Resist the bait. When stress-mongers burst into your office and start fretting, they may expect you to act the same way. Don’t. Play it cool.
“When my sales manager bites his nails and worries about a lost account, I pretend I’m a Zen master,” says a VP at a shipping firm. “I go out of my way to act the opposite. That shows I won’t let him faze me. And it makes him slow down.”
However, don’t blow off worriers and make them even more frenetic. Validate their concerns. Example: “I know you’re agitated about higher shipping rates, but let’s look at this from a global perspective. Either we find someone who will ship for less, we come up with a new distribution system or we accept higher rates as the cost of doing business.”
Review priorities. Some high-wire employees take on too much work needlessly and adopt a siege mentality. They may pant or talk nonstop as they scurry from task to task.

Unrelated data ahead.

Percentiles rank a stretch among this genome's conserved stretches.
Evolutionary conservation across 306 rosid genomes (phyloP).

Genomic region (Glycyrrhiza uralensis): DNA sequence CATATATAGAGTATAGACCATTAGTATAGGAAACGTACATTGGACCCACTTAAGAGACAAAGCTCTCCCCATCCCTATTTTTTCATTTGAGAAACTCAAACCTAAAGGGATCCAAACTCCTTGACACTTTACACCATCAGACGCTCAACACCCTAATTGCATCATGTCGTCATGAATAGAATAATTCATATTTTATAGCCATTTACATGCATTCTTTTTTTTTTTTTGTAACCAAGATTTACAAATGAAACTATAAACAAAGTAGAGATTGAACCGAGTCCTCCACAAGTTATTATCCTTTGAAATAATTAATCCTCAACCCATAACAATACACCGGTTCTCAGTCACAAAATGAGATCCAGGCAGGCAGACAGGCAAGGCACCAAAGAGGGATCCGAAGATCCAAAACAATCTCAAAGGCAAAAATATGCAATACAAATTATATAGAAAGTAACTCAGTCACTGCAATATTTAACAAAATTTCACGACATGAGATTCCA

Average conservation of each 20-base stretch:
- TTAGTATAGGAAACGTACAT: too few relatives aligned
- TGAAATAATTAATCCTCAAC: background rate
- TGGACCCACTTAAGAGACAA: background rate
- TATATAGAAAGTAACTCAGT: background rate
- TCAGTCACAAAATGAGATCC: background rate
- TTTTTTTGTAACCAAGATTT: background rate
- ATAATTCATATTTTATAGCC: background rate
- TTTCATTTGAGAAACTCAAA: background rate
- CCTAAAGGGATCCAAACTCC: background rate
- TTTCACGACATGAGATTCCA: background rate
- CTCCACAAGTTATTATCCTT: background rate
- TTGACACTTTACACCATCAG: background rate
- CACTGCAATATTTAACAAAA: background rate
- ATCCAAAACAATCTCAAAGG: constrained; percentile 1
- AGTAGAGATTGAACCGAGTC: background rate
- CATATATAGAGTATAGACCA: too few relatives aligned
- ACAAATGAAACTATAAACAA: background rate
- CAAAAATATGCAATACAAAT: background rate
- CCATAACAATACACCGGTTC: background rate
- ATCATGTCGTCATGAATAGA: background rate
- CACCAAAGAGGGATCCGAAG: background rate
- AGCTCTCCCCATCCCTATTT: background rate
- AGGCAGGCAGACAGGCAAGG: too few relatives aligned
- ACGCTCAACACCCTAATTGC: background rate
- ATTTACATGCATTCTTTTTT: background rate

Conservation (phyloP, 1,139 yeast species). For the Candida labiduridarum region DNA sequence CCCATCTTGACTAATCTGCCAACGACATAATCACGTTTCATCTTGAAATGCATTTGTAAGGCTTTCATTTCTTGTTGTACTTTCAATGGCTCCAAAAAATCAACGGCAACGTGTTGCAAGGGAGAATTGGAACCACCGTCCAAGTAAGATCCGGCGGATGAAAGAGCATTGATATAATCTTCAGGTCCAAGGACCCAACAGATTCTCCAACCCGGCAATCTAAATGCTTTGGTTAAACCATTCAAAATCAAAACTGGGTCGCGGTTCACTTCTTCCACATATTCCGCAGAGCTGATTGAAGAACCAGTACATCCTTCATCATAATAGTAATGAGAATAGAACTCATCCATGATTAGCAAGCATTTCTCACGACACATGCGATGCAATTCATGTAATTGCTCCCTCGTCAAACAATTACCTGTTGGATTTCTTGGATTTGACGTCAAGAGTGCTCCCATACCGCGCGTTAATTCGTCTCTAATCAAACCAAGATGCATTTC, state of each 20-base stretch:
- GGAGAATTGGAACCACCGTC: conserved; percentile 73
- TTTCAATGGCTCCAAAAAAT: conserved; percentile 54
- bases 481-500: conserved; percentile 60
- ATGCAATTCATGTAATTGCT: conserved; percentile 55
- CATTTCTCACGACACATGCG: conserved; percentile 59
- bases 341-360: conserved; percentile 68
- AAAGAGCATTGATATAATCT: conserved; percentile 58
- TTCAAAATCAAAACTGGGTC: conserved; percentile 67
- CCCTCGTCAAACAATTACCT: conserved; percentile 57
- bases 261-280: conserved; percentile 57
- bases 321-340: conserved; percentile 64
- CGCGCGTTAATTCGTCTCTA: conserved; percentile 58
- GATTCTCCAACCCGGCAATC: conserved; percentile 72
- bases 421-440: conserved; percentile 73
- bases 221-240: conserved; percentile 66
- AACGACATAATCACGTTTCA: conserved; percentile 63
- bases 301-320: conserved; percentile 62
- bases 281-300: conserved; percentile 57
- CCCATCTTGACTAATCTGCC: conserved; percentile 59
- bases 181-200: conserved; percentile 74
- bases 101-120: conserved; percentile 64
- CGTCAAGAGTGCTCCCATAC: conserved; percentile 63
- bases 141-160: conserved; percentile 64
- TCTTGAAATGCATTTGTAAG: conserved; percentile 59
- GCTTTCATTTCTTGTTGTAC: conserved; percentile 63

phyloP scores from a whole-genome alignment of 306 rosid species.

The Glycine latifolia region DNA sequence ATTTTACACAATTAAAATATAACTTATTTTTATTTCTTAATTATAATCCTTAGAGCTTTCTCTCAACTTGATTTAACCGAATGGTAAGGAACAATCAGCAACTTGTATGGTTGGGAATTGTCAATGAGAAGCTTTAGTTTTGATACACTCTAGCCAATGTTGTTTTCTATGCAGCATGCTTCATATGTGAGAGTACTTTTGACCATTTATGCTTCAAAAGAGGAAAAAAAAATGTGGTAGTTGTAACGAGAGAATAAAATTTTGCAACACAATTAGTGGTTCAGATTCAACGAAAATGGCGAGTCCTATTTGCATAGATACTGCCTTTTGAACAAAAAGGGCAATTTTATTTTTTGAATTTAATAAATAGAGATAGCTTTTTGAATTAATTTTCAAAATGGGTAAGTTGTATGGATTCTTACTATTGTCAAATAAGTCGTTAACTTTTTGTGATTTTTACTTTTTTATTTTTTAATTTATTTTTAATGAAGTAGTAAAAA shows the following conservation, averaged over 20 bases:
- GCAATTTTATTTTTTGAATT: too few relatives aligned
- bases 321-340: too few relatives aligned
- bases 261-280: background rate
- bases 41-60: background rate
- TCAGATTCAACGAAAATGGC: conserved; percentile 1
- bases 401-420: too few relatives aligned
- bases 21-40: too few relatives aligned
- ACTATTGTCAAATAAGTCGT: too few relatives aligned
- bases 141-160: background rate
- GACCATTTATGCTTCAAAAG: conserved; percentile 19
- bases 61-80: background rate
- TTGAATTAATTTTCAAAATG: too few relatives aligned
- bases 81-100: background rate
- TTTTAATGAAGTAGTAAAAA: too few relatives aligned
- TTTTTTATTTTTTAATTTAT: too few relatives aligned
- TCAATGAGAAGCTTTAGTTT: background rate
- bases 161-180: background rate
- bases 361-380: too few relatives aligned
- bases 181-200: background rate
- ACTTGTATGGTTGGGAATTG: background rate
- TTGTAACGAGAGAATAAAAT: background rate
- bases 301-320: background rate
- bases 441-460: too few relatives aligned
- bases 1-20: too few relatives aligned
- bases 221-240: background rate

Don’t laugh off their behavior. Instead, ask them to write down their top five priorities while you list them on a separate sheet. Then compare notes to help them see what matters most. Ask them to skip low-priority duties until they’ve completed critical ones.
Play the deadlines-derailment game. Coach perpetually stressed employees to start projects early. Set a reasonable timetable. Then monitor whether they stick to the schedule.
Those who fall behind might claim an “emergency” derailed them. Have them examine whether the interruption justified missing the deadline. The more interest you show in each alleged derailment, the more they’ll start resisting distractions.
Turn down the noise. A raucous workplace can raise stress. Reduce loud sounds such as speakerphone conversations or shouting across the office. Ask a stressed staffer for ideas on how to create a quieter environment.
Level with them. While you can’t flip off a “stress switch,” you can alert ‘stress puppies’ to how their actions make co-workers anxious or distracted.